Regional variations among utilization, treatment protocols, and medical costs demonstrate a central issue for improvement. For many years, CHCF has participated in the funding of variation research, both by the Dartmouth Atlas of Health Care and other researchers. Below, we take a look at the implications and questions posed by this body of research and identify some areas ripe for further exploration.
The Dartmouth Atlas
The Dartmouth research, now led by Elliott S. Fisher and David C. Goodman, has been seminal in identifying and communicating the significant and unexplained variation that exists in medical care across the country. (The Dartmouth Atlas of Health Care)
The Dartmouth Atlas team has undertaken a number of studies focused on California, including:
Other Variation Studies
CHCF-funded research on patients over and under age 65 found that practice patterns for certain surgeries vary dramatically from place to place. Data maps present elective surgery and other procedure rates across California relative to state averages and show widely varying rates in spite of data adjustments for population characteristics and other factors. While some geographic variation in surgical rates is expected due to differences in the disease prevalence, much of the variation cannot be explained by illness rates. The consistency of results across all payers makes this a significant contribution to the literature documenting regional variation. The reports are based on estimates developed by Laurence Baker in collaboration with Maryann O'Sullivan and the staff and leadership of the Campaign for Effective Patient Care. (CHCF, All Over the Map: Elective Procedure Rates in California Vary Widely, September 2011)
Continuing Areas of Interest
Price versus service utilization. The California Public Employee Retirement System (CalPERS) fund has long been concerned that its aggregate health plan costs are much higher in Northern California than in Southern California. Yet the Dartmouth Atlas work shows that Sacramento providers are more efficient. How can Sacramento be a low-cost market for Medicare and a high-priced market for CalPERS? One explanation may be in price differences. Medicare prices are formula-driven and therefore more consistent within a region. However, health plans negotiate individually with each hospital, resulting in much greater differences in price per inpatient day. This means there may be more days of care provided in Los Angeles, but since each day carries a lower cost, it does not result in higher overall costs.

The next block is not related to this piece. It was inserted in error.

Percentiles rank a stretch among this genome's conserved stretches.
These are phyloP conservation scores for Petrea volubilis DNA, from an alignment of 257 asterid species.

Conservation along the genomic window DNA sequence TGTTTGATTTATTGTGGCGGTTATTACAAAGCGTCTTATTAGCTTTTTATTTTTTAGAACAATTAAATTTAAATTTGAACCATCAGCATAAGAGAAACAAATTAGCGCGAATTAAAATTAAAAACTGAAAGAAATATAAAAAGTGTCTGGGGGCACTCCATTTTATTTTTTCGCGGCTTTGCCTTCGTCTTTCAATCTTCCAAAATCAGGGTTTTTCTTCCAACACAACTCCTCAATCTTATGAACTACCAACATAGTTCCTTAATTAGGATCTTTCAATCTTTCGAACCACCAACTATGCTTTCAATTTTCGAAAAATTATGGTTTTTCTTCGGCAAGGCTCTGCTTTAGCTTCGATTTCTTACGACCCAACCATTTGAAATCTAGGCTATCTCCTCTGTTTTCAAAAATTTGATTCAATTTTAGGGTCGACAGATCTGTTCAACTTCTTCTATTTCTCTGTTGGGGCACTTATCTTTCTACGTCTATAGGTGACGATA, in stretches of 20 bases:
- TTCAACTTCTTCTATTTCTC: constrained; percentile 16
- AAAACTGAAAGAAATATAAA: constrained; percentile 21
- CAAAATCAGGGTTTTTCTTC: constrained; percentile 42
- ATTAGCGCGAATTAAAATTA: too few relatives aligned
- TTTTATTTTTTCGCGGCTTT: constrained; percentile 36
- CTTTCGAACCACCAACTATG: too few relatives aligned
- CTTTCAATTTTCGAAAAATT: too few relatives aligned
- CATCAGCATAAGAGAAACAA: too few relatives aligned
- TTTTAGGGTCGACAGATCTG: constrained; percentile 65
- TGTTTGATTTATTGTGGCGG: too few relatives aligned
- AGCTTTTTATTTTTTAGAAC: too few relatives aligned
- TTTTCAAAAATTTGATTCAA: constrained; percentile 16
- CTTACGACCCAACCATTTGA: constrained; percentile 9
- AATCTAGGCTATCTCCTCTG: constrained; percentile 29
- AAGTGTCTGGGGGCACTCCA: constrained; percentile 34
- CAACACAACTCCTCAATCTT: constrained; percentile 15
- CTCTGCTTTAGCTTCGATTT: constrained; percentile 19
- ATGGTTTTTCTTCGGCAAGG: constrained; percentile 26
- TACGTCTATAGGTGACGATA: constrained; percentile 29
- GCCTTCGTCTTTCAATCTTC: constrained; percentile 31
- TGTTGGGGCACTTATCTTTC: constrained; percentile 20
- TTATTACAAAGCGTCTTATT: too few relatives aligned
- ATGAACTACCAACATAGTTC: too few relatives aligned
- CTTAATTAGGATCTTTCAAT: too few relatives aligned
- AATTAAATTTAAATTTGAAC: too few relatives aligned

The role of accountable care organizations (ACOs). To a large extent the success of ACOs will depend on how closely aligned the partners are and which financial incentives are at play. Dartmouth Atlas research found that even leading systems, such as the Mayo Clinics, continue to show variation in treatment among Medicare FFS patients, although the degree of variation was less where hospitals and physicians were more tightly affiliated. (The Dartmouth Atlas of Health Care 2008, Chapter 3)
Laurence Baker's research with Kaiser Permanente in California found that although variation continued to exist between hospitals in Northern California and Southern California, the differences were not as great as those seen north and south with non-Kaiser hospitals. (CHCF, Same Disease, Different Care: How Patient Health Coverage Drives Treatment Patterns in California, April 2008)
Higher hospital resource use and mortality rates. A CHCF-funded study by the University of California's five medical centers and Cedars-Sinai Medical Center in Los Angeles examined variations in medical treatment, cost, and patient outcomes among hospitals treating Medicare beneficiaries with congestive heart failure. Researchers found lower mortality rates at facilities that used more health care resources, compared with those at hospitals that used fewer resources. The findings suggested that more resource-intensive care may prolong life among certain patients with heart failure. Further work is underway to examine quality-of-life issues and potential interventions to ensure care is beneficial and warranted. ("Looking Forward, Looking Back: Assessing Variations in Hospital Resource Use and Outcomes for Elderly Patients with Heart Failure," M. K. Ong et al., Circulation: Cardiovascular Quality and Outcomes, October 13, 2009)
MRI scanners and surgeries. Magnetic resonance imaging (MRI) is frequently used to evaluate low-back pain, despite evidence that challenges the usefulness of routine MRI and the surgical interventions that may result. In a Health Affairs Web Exclusive, Jacqueline Baras and Laurence Baker analyzed the relationship between MRI supply and care for FFS Medicare patients with low-back pain. More scanners are associated with more scans and more surgeries for enrollees. ("Magnetic Resonance Imaging and Low Back Pain Care for Medicare Patients," Health Affairs, October 2009)
Research referenced here is available through the links above.